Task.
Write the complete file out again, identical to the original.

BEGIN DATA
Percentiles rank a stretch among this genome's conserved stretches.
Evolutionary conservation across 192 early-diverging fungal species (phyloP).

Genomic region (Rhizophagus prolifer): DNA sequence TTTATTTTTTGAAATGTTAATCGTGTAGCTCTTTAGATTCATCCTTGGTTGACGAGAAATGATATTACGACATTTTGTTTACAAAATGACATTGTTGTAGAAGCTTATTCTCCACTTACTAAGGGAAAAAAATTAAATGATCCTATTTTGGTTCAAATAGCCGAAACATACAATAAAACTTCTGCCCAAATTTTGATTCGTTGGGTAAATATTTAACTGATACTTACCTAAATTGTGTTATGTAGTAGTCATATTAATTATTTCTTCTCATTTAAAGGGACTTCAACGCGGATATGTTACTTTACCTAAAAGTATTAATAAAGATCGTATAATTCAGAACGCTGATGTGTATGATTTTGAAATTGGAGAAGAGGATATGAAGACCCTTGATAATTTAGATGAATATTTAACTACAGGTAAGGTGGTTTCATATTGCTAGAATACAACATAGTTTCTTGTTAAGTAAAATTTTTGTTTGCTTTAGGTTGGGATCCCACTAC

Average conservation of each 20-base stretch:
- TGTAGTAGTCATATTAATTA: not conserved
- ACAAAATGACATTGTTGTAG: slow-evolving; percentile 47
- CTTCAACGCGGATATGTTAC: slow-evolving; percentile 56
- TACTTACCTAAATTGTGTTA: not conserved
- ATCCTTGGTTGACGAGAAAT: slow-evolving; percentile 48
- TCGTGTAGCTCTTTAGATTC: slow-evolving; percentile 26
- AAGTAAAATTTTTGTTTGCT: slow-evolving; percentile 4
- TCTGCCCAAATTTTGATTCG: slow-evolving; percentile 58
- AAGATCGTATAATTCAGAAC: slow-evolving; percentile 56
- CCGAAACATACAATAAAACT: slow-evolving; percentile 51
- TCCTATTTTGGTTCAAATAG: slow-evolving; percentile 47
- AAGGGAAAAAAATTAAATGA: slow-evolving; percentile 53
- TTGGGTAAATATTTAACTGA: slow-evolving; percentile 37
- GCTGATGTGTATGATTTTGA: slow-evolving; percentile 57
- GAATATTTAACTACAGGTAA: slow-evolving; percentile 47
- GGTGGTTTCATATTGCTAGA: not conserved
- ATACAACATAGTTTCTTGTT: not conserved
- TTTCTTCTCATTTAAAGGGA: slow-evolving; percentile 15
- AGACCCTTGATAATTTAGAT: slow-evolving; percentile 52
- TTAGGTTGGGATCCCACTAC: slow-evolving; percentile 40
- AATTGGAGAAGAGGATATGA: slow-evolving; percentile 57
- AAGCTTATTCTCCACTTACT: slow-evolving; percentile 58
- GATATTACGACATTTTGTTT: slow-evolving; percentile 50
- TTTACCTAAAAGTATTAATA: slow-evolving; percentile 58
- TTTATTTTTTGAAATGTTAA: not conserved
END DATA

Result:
Percentiles rank a stretch among this genome's conserved stretches.
Evolutionary conservation across 192 early-diverging fungal species (phyloP).

Genomic region (Rhizophagus prolifer): DNA sequence TTTATTTTTTGAAATGTTAATCGTGTAGCTCTTTAGATTCATCCTTGGTTGACGAGAAATGATATTACGACATTTTGTTTACAAAATGACATTGTTGTAGAAGCTTATTCTCCACTTACTAAGGGAAAAAAATTAAATGATCCTATTTTGGTTCAAATAGCCGAAACATACAATAAAACTTCTGCCCAAATTTTGATTCGTTGGGTAAATATTTAACTGATACTTACCTAAATTGTGTTATGTAGTAGTCATATTAATTATTTCTTCTCATTTAAAGGGACTTCAACGCGGATATGTTACTTTACCTAAAAGTATTAATAAAGATCGTATAATTCAGAACGCTGATGTGTATGATTTTGAAATTGGAGAAGAGGATATGAAGACCCTTGATAATTTAGATGAATATTTAACTACAGGTAAGGTGGTTTCATATTGCTAGAATACAACATAGTTTCTTGTTAAGTAAAATTTTTGTTTGCTTTAGGTTGGGATCCCACTAC

Average conservation of each 20-base stretch:
- TGTAGTAGTCATATTAATTA: not conserved
- ACAAAATGACATTGTTGTAG: slow-evolving; percentile 47
- CTTCAACGCGGATATGTTAC: slow-evolving; percentile 56
- TACTTACCTAAATTGTGTTA: not conserved
- ATCCTTGGTTGACGAGAAAT: slow-evolving; percentile 48
- TCGTGTAGCTCTTTAGATTC: slow-evolving; percentile 26
- AAGTAAAATTTTTGTTTGCT: slow-evolving; percentile 4
- TCTGCCCAAATTTTGATTCG: slow-evolving; percentile 58
- AAGATCGTATAATTCAGAAC: slow-evolving; percentile 56
- CCGAAACATACAATAAAACT: slow-evolving; percentile 51
- TCCTATTTTGGTTCAAATAG: slow-evolving; percentile 47
- AAGGGAAAAAAATTAAATGA: slow-evolving; percentile 53
- TTGGGTAAATATTTAACTGA: slow-evolving; percentile 37
- GCTGATGTGTATGATTTTGA: slow-evolving; percentile 57
- GAATATTTAACTACAGGTAA: slow-evolving; percentile 47
- GGTGGTTTCATATTGCTAGA: not conserved
- ATACAACATAGTTTCTTGTT: not conserved
- TTTCTTCTCATTTAAAGGGA: slow-evolving; percentile 15
- AGACCCTTGATAATTTAGAT: slow-evolving; percentile 52
- TTAGGTTGGGATCCCACTAC: slow-evolving; percentile 40
- AATTGGAGAAGAGGATATGA: slow-evolving; percentile 57
- AAGCTTATTCTCCACTTACT: slow-evolving; percentile 58
- GATATTACGACATTTTGTTT: slow-evolving; percentile 50
- TTTACCTAAAAGTATTAATA: slow-evolving; percentile 58
- TTTATTTTTTGAAATGTTAA: not conserved